Monday, July 30, 2007

Onion Headlines from The Community Pool

"Heavy, Short Kid Awesome at Belly-Flops"

"Teenage Couple in Deep End Pretty Sure No One Sees Their Fondling"

"Asian Father's Coaching Techniques Totally Counterintuitive"

"Toddler Annoyed About Shower, Number of Snacks, Mother"

(This is what I do at the pool, when I'm not swimming or eating a ChocoTaco.)

Saturday, July 21, 2007


Monday, July 16, 2007

Before "The Namesake" and Before He Was Kumar...

Kalpen Modi, better known as Kal Penn, studying his lines.

Kal and me circa 1994.

Sunday, July 08, 2007

Excerpt from "Death in Venice"

"A solitary, unused to speaking of what he sees and feels, has mental experiences which are at once more intense and less articulate than those of a gregarious man. They are sluggish, yet more wayward, and never without a melancholy tinge. Sights and impressions which others brush aside with a glance, a light comment, a smile, occupy him more than their due; they sink silently in, they take on meaning, they become experience, emotion, adventure. Solitude gives birth to the original in us, to beauty unfamiliar and perilous--to poetry. But also, it gives birth to the opposite: to the perverse, the illicit, the absurd."

Thursday, July 05, 2007

Robots on the Brain

A few weeks ago, I went dumpster-diving and got a Pyrex baking dish and what I thought, in the dark of night, was an oil painting of the Tower of Babel. It turned out to be a wood-print sort of thing of some houses on a hill, and some of the houses were peeling off. When I got home, I gave the dish a good soapy scrub (B said, People are throwing out Pyrex?!?) and hung the wood-thing from a nail on my porch.

But what I had really wanted to make away with was this hideous plastic robot, which was about 16 inches tall and leaning forlornly against an abandoned desk chair when I found him. It looked a bit Transformer-ish, but it didn't transform into anything, so that ruled that out. I had grabbed it by the arm (while cradling the dish and holding the painting), but the two friends who were with me started squealing things like, "Put that wretched robot back! We are no longer your friends if you take that thing!" and "There's no room in the car for that!" The car was small, I'll admit, but the argument that a medium-sized robot (whose joints bend, mind you!) wouldn't fit inside a 1996 Toyota Corolla [emendation: Honda Civic, 1988?] with the three of us, a dirty Pyrex dish, a small painting, and a huge case of cassette tapes (a permanent resident of said car) is patently absurd. But my friends' protestations were so shrill and adamant that I finally just gave in and left the bot on the curb. It occurred to me that I could get far more currency out of future guilt trips along the lines of I-wish-you-had-never-talked-me-out-of-taking-that-robot-I-wanted, than I could ever get enjoyment from an awkwardly built plastic toy. Indeed, he was rather ugly and he did wobble when standing. (We are harsh critics of form. And one of us is a germaphobe.)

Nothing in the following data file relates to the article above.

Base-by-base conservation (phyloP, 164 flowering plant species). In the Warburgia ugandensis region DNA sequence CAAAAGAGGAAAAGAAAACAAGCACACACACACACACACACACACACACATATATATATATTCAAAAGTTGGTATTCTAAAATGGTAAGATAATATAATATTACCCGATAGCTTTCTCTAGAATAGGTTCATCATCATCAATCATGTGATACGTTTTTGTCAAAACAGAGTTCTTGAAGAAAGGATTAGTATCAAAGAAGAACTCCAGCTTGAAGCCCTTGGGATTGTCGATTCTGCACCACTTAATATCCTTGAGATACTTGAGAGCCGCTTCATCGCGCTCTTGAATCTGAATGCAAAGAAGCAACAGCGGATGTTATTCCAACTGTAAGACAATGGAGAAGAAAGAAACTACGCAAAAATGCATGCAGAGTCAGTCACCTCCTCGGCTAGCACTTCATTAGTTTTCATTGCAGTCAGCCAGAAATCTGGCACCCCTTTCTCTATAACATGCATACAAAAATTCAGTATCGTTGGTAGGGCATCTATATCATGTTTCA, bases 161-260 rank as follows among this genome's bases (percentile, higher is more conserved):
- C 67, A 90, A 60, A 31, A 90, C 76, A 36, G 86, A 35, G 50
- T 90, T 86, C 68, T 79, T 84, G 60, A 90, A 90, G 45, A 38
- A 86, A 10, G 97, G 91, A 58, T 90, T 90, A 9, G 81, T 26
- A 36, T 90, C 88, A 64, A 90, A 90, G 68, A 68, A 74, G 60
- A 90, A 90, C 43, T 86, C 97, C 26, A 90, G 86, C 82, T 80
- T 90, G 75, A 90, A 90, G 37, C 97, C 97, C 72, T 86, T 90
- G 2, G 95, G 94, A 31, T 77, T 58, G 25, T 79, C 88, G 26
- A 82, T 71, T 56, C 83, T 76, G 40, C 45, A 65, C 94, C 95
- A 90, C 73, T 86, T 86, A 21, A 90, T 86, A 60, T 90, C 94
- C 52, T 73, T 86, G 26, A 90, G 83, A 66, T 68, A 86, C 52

I hadn't thought much about it until yesterday, when I went out to the Lambertville Golden Nugget Antique Market and spied a giant yellow tin robot on one of the hundreds of tables of crap. He was sleek and massive, and one of the sellers told me that if you stuffed a few batteries in him, he would slide around until he bumped into something, his eyes would light up, and smoke would issue out of his mouth. "Sounds like some men I know," I said. The sellers laughed good-naturedly and said, "Yes, it is very cool."

"How much is it?" I said. The man averted his gaze, patted the robot paternally on the head, and said, "He's $45, but we're asking $40." "Huh," I said, also averting my gaze. And then I was quiet, thinking, presumably, of my next move.

I am a bad bargainer. I can bargain in China, where the rule of thumb is to ham up your shocked indignation ("$45?! For that piece of garbage?! I saw it in Tianjin for $28!") and pretend-stalk away in disgust, until the vendor comes chasing after you. But bargaining in the U.S. takes a slightly different trajectory, an arguably more difficult one because it involves that oh-so-delicate balance of gentle tact and firm resolve. The truth was, I thought that $40 was kind of steep--I wouldn't have paid any more than $20--and there was little chance he was going to go that low, if we were starting at $40. Plus, he didn't look eager to make a sale. No one there did. They looked like they wanted to hang onto their precious crap. You could tell because everything was so outrageously overpriced. I had also wanted a glass milk bottle that said, Buy war bonds, on it, and the guy was like, Sixty bucks. Elsewhere, some man wanted $10 for a completely faded LIFE magazine from 1969. I have gotten them (for collaging) for only $1 at Nearly New on Nassau. (And here, I start to sound like Chris Ware's loser-collector Rusty Brown.)

So I said no and kept on walking. Another day, another lost robot.

Or so I thought! Today I did some research on that yellow robot, and it's an R-1 robot. You can get it online at Tim's Tin Toy vendors for $20. As it turns out, I am no sucker. My instincts are gold.